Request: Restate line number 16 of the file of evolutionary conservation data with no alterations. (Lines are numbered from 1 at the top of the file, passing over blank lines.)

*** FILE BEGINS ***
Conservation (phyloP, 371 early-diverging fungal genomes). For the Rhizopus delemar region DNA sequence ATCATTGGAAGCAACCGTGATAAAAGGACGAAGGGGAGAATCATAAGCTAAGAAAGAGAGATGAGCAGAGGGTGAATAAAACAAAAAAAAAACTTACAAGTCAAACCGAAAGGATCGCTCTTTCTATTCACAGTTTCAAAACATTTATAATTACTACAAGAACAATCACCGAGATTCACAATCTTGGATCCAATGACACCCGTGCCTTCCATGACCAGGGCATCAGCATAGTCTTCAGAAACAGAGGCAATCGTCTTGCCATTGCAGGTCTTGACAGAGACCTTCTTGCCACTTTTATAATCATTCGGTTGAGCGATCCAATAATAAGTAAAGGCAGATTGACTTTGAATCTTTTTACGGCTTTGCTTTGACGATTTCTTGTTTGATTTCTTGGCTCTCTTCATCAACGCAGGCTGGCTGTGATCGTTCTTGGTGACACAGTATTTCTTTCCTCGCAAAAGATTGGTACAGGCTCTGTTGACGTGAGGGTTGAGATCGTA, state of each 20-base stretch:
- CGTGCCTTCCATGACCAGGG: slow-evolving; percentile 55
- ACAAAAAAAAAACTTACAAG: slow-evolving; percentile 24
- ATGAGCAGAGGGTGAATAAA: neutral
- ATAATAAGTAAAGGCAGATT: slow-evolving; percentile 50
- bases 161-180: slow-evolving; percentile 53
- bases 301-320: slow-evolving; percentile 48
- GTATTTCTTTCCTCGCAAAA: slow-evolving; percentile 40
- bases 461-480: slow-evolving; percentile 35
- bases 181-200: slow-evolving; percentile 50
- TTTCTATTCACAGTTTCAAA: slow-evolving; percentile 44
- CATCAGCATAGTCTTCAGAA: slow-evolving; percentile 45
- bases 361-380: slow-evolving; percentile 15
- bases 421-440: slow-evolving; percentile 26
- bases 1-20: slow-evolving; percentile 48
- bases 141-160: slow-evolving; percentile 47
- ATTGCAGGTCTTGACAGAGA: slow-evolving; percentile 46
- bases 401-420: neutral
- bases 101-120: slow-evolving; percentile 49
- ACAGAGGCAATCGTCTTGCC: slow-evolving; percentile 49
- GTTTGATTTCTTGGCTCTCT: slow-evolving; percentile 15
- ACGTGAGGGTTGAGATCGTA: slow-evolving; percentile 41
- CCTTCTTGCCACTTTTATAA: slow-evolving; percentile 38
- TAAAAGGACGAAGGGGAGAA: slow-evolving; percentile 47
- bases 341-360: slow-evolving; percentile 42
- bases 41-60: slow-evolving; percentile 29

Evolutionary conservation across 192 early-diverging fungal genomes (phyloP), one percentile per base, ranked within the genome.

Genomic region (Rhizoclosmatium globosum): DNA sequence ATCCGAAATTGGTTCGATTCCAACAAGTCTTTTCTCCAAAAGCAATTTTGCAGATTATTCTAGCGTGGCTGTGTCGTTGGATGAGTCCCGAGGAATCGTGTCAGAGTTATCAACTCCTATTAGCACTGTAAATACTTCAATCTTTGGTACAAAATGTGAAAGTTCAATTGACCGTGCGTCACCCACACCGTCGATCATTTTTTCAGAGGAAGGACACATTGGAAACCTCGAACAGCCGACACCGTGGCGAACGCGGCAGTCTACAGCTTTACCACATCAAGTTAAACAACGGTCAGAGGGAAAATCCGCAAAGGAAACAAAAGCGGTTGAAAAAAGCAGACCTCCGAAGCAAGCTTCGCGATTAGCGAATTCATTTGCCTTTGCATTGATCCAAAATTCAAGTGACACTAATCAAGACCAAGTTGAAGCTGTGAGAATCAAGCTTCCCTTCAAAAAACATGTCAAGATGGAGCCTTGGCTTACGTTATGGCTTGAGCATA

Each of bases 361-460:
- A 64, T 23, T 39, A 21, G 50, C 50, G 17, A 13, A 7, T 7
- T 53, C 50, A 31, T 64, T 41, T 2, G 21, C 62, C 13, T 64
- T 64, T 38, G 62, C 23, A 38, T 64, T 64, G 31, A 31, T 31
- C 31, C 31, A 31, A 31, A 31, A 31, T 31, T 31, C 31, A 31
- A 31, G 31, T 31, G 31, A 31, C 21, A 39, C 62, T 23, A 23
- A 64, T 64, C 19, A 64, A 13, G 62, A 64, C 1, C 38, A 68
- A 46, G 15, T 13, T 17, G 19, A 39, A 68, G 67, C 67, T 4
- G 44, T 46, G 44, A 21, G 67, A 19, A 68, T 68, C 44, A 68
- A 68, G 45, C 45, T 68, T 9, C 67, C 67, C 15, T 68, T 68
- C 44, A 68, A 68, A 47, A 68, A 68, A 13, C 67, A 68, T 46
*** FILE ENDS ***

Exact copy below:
- bases 141-160: slow-evolving; percentile 47